The sun’s heat hit her hard immediately after the cool shade of the store’s interior. Felt like it could get up to over a hundred today. She thought regretfully about her zinnias back at the house. They’d be wilting soon. Distressed, she instinctively reached for a purse that was no longer there, thought about the twenty-something dollars that had taken a week to earn, now forever gone, as well as the pecan pie that wouldn’t be made anytime soon. After all, she had no flour to make a crust. She did have milk, butter, baking powder, and a whole bag of newly shelled pecans…but no flour.
Teddy walked the edge of the road heading home as she fought tears of frustration. The unseasonably hot April air stifled her breath, sapped at her strength. Her legs were leaden, her body felt ready to drop while beads of sweat dotted her forehead. Still she walked, counting each step…ten, eleven…twenty-two…forty-seven
. Just over a half hour and one hundred and two steps later she stood in front of a yellow two-story house with a white trim and wilting green-and-yellow zinnias lining the walkway leading to four white-painted stone stairs. These led up to a porch with a white painted swing.
It was her haven, this home. As she stood there, she felt a little bit of verve return to her. This house was hers, all hers, passed down from a father to his oldest child. Hard-won and held on to despite the machinations of a city council that had been affronted decades ago by the very idea of such prime realty belonging to a Negro man. There was acreage all around and the nearest neighbors were a mile and half in any direction.
The house consisted of three bedrooms, a parlor, a full dining room, a large kitchen—more than enough room for one body and a few more. At times she rented out one of the bedrooms when someone was passing through town. Even without a boarding sign up, folks knew her name, had put the word out.
Her main pride in addition to her home was being able to provide a meal worthy of any diner she’d ever eaten in. She had hoped to take the pecan pie over to Mrs. Williams. The elderly woman was recovering from a bad flu spell, and her appetite had picked up lately. Although just a tad over seventy, the woman had a sweet tooth to rival any child’s. But now Teddy’s plan had to be scrapped.
Teddy started up the stone stairs, her steps slightly dragging. Damn, losing that money had taken something out of her. It would take another week of taking in washing to recoup her loss. Money didn’t last too long what with bills and food and the expense of just plain breathing.
She’d reached the top stair when the sound of a car coming down the dusty road made her turn. Not many cars drove this way.
She spotted the white-topped blue Studebaker kicking up gravel as it slowly wound down the street. It was a sharp and gleaming monster and looked like it’d just gotten off the assembly line that morning. The car slowed even more as it approached, then came to a complete stop in front of her house.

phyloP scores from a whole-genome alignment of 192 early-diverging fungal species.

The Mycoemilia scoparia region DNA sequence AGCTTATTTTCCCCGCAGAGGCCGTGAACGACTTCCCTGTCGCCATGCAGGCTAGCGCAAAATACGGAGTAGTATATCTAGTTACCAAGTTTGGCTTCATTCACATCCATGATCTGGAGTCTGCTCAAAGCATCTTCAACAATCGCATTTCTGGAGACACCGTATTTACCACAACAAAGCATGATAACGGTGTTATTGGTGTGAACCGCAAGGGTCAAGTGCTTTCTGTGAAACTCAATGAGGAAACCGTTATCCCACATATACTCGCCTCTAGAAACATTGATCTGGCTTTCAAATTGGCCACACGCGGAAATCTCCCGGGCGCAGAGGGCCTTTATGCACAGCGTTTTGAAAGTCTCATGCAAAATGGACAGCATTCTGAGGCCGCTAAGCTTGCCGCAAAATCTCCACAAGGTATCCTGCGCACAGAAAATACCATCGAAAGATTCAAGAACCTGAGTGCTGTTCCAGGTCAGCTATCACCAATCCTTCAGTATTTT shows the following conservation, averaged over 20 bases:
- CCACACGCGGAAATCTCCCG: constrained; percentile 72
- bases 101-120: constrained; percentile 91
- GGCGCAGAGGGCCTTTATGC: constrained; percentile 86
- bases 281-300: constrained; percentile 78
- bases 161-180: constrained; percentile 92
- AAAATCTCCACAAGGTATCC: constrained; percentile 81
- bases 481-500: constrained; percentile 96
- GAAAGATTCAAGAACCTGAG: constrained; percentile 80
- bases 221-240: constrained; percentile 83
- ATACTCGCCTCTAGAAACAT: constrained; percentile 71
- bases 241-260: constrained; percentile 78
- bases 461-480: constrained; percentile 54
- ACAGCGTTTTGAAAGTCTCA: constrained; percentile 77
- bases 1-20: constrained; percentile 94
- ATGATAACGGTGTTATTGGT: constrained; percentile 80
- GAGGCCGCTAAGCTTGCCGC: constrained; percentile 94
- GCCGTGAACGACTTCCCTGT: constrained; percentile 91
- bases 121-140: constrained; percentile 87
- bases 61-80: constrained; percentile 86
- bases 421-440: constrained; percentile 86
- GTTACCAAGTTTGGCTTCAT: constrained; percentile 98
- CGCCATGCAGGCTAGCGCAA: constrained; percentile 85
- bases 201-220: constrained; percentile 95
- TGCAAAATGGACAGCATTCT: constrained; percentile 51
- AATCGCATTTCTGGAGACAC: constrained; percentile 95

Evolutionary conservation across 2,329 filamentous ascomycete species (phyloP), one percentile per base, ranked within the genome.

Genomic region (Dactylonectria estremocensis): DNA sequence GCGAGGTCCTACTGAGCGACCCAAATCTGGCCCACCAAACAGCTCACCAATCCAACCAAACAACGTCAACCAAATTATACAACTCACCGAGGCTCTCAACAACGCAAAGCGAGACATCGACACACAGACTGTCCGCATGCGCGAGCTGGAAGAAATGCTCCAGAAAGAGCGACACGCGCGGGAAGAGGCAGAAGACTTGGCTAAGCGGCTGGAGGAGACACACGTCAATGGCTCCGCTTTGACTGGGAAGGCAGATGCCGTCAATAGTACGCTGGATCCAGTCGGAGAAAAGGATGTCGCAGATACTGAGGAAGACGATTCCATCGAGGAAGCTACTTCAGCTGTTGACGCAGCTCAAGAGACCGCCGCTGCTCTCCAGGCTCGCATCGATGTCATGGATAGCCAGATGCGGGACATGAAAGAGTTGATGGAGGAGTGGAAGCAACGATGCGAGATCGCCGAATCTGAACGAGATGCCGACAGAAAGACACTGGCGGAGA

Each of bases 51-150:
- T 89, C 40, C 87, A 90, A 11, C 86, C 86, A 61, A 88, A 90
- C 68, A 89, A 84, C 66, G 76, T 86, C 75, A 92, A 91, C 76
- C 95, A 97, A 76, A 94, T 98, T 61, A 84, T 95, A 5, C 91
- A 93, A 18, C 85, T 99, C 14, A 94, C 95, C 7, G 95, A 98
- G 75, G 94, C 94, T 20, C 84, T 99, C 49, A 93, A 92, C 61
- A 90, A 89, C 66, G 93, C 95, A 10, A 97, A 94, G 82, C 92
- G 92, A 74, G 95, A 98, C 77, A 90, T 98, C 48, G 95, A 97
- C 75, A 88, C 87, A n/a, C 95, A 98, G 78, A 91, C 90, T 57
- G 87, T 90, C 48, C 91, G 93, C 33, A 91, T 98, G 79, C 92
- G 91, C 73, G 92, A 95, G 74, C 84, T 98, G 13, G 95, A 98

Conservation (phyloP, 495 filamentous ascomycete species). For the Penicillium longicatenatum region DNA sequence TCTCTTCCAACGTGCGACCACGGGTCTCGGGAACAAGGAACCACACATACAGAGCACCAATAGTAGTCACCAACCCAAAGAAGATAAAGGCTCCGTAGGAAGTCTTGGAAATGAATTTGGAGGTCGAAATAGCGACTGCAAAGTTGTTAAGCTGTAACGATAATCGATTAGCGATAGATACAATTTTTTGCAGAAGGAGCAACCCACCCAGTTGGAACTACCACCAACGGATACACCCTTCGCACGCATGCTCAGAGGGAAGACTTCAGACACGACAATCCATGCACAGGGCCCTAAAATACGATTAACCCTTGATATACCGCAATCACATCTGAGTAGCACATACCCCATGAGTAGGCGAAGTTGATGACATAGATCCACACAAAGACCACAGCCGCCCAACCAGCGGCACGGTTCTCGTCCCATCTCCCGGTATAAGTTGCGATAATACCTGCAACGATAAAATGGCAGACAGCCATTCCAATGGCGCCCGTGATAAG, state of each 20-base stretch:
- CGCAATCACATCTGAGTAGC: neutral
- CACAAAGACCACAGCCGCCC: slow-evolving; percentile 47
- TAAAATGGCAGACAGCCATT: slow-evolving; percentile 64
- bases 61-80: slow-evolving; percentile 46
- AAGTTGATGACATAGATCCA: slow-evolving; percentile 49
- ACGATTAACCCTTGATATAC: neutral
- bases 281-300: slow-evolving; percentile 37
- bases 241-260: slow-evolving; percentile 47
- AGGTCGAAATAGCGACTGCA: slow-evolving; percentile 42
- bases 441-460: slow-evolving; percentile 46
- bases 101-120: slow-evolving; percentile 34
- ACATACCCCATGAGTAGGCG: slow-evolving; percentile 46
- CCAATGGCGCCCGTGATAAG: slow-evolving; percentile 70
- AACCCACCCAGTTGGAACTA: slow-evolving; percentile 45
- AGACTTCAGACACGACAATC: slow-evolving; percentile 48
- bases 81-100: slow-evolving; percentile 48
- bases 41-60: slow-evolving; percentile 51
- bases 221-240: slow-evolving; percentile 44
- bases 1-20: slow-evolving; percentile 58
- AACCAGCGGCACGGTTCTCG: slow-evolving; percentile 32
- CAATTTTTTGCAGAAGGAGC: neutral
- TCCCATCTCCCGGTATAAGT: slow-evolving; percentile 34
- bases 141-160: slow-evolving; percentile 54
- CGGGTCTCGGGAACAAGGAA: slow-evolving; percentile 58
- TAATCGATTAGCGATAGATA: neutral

Teddy waited, curiosity and dread vying for a top spot in her head. In her twenty-eight years, she’d learned that shiny, new things sometimes brought trouble with them.
The driver’s door opened and a man stepped out. White, which was unusual to see in this part of town.
Tall, dark hair bared to the sun, and despite the heat, dressed in a dapper blue serge, double-breasted suit, the man was just as “shiny” as his car. Something about him set her spider’s senses off. Again, she didn’t trust shiny things, especially when they came wrapped in handsome packages.
“Yes, may I help you?” she asked as he took a few steps up the walkway. At a closer vantage, she saw he was even taller than she’d first supposed. His dark hair was slicked back but had wavy contours. His features were slightly hard, his eyes a startling blue.
He looked up at her without a word, and she wondered whether he’d heard her.
“You have something wrong with your hearing? I said, how may I help you?”
She wasn’t about to put up with any more shit, considering what she’d gone through in the last hour.
“I heard you just fine.”
His voice was deep with a slightly detectable cadence. Not a Missouri sound, so he must be a stranger.
“Well, then?” she repeated more insistently.
“I heard you have a room to let. I need a room for three nights.”
That was the last thing she’d expected him to say. Obviously he was a stranger to these parts because what he was requesting just wasn’t done. Not to mention the appearance of it all. Yes, she’d let a room to men before, but they’d had their wives or families with them. No, what this man was asking was out of the question.
“No, I’m sorry. You heard wrong. I have no rooms to let.”